By the Deathbed, Edvard Munch

Last week I was privileged to be at the bedside of a man who was dying. I say privileged because the experience was akin to what I feel when I approach the altar before celebrating the Eucharist, a sense of being on holy ground, in the immanent presence of God and, like a number of Old Testament prophets who found themselves in a comparable situation, having nothing to say.

It’s not that I had nothing to say to the man who was dying. I had nothing to say to the fact of death itself. There is a built-in instinct to talk in the presence of death, knowing that a person’s sense of hearing is the last to go, and in the mistaken belief that our talking will somehow assuage their loneliness, or their fear of oblivion, as well as our own. Being at the bedside of someone who is dying obliges us to think about our own mortality.

As a child, I had a recurring nightmare of being the only person left alive on earth except for one ancient spectral figure who would one day meet me over the brow of a sunny hill. I later recognised different versions of the same nightmare in my everyday unnameable fears. Most of us experience unnameable fear from time to time. It is like waking from sleep, disorientated, having dreamed of being in some unfamiliar and perhaps threatening dimension from which one has not fully returned. These are the disorientating fears which inform all our other fears and return us to the fear of oblivion which is the fear of death itself.

Viewed as part of our fear landscape, the idea of death has something to teach us about the everyday fears which beset our lives. Am I intelligent? Will I be accepted? Will I fail? Am I loved? Will I be remembered? Each of these fears is, in its way, the spectral figure waiting to confront us over the brow of the next hill. They embody the fear of ultimate nothingness, the fear of oblivion. They also return us to ourselves and to our own life span, to who we are in relation to other human beings and in the continuity of time as we know it. They are the fear that we have not done enough, been enough, lived enough.

Who we think we are, or want to be, will often accord with the perceived expectations of someone who we may have feared in earlier life, a parent, a teacher, an admired or envied sibling or friend. All of these fears can be summed up in the fear of failure which is closely linked to that of loss. Loss begins from the moment we are conscious of our own mortality. Failure and loss are both significant because they pertain to the concept of judgment and to what lies beyond judgment, the unknowableness of death.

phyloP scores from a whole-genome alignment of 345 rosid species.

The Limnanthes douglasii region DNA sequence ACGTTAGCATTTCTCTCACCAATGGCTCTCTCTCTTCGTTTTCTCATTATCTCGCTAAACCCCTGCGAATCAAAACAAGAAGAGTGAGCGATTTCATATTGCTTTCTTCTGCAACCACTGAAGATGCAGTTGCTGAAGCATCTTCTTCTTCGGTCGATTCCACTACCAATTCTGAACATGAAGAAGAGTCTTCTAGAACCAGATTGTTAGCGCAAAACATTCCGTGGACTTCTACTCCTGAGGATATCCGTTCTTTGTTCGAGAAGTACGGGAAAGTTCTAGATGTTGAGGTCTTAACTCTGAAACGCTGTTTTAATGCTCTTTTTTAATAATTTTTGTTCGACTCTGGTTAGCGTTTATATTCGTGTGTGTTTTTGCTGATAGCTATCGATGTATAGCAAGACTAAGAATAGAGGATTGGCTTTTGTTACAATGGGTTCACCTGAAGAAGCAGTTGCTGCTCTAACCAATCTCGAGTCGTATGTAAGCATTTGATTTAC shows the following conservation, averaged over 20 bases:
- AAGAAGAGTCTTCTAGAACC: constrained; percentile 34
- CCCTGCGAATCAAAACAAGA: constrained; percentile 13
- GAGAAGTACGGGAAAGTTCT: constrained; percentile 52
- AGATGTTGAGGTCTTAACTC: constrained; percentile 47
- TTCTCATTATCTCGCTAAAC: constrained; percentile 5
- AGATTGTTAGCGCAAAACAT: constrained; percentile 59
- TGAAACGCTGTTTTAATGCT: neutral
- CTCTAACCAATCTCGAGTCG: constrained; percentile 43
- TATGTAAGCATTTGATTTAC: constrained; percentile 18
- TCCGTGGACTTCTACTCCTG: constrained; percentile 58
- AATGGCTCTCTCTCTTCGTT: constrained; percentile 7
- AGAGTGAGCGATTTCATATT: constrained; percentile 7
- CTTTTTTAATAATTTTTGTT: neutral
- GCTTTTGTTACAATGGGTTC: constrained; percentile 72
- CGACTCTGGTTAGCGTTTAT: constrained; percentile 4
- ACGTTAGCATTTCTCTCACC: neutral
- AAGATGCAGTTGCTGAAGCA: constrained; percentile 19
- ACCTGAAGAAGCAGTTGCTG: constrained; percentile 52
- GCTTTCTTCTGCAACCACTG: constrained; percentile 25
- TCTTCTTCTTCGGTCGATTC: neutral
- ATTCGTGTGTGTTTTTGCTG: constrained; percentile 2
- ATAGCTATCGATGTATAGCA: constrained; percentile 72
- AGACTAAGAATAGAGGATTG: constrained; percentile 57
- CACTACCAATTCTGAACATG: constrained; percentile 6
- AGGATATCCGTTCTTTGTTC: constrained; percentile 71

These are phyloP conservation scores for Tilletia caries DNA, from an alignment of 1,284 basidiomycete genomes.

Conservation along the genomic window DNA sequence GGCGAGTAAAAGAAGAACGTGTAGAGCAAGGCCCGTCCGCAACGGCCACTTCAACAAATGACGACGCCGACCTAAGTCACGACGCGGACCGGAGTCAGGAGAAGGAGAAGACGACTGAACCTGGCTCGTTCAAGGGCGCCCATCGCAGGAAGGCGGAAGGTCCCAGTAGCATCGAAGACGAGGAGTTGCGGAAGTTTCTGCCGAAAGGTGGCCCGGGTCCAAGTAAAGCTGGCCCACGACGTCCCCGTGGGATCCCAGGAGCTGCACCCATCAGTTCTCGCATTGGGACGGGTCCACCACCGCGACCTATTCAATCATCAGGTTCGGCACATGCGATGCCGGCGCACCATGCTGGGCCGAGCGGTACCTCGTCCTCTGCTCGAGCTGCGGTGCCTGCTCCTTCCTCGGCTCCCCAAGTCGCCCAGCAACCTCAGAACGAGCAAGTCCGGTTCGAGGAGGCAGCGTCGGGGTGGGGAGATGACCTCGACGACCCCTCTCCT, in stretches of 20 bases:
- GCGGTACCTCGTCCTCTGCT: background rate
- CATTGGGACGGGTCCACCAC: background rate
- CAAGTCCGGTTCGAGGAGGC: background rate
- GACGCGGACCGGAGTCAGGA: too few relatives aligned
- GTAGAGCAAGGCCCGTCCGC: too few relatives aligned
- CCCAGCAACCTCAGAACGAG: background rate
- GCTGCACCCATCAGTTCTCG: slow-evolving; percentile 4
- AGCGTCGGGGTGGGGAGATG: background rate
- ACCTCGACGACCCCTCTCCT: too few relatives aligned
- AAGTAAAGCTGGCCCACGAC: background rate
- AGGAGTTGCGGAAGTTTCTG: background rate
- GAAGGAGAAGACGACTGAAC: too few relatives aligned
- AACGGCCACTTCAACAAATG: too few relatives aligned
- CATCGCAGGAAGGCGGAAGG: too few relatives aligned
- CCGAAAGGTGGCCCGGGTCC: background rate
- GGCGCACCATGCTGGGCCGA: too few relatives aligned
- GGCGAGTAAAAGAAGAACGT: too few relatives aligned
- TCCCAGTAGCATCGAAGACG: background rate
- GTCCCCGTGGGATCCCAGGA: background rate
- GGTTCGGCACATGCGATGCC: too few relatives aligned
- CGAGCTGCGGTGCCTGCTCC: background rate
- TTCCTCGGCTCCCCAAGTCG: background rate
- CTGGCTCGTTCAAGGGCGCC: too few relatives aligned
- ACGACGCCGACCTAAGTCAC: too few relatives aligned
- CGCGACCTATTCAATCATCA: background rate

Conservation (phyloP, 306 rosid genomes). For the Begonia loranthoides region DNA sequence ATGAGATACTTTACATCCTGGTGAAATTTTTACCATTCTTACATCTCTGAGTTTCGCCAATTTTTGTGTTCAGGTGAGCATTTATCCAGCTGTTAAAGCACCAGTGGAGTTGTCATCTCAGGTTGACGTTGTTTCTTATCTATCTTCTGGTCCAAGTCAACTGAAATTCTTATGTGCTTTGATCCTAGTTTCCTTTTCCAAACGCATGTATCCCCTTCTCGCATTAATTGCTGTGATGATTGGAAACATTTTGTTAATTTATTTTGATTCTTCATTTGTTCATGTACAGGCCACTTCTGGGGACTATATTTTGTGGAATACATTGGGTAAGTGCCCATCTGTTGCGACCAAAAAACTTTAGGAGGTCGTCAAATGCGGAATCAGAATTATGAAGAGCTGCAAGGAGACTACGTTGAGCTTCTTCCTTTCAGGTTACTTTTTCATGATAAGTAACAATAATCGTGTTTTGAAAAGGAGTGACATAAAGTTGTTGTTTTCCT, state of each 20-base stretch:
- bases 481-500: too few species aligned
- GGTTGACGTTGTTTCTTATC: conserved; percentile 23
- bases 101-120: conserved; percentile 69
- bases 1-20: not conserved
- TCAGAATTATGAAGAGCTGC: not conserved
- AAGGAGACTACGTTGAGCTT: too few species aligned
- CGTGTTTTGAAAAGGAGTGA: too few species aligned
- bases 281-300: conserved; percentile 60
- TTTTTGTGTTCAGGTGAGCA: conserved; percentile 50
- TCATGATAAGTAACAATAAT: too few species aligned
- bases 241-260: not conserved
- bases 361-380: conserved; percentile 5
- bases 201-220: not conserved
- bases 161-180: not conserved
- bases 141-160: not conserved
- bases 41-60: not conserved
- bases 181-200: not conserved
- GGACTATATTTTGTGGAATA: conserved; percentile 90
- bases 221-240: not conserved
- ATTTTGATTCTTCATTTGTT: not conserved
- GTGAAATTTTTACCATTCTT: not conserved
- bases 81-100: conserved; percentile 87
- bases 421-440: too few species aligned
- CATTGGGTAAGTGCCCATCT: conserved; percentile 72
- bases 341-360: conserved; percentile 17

The fear of judgment is greater than the fear of death itself because judgment determines what will ultimately happen to us. The fear of judgment pertains as much to the present moment as it does to the dimension of eternity or, if we are young enough, to what we will make of our lives in the relatively near future. In terms of existence itself, there is, in the human psyche, a sense of the determining moment, one which has to do with oblivion, or death, versus eternal life. This sense of the ultimate, of something following death (even if that something is oblivion or nothingness) is common to everyone, irrespective of whether or not they have a faith. A deeply embedded fear of judgment therefore governs who we are, and what we do with the present moment.

But for us at the moment, whether or not we are accompanying someone who is dying, or perhaps facing death ourselves, facing the emptiness, the ‘nothing’, can become the beginning of a fullness, a presence which consumes all fears. In it, we are reminded not only of our mortality but of the mystery and joy of our existence. We sense that some greater creative power deliberately, of his own will, desired, and continues to desire, that we not simply exist but that we be fully alive from the moment of our conception into eternity itself. He desires and purposes this eternal life within the re-creative energy of his own love and we are invited to play an active part, to make conscious choices which will accord with this purpose. To this end we are given two great gifts, the ability to think and the capacity for love. We deploy these gifts in the present moment. Both work together, but it is the capacity for love which determines the outcome of judgment and our ultimate destiny.

Love is not something that we can resource from within ourselves, or plan and deploy in a bounded and rational way. It is sourced from within God and therefore unlimited, unbounded. The choice we are given, beginning in the present moment, lies in allowing this God, who is love itself, to claim our lives as they have been, as they are, and as they will ultimately be in death and in the decisive moment of judgment. So judgment is a two-way decision, but one in which God has already chosen us. All that remains is for us to say ‘yes’ to his invitation to be in union with him.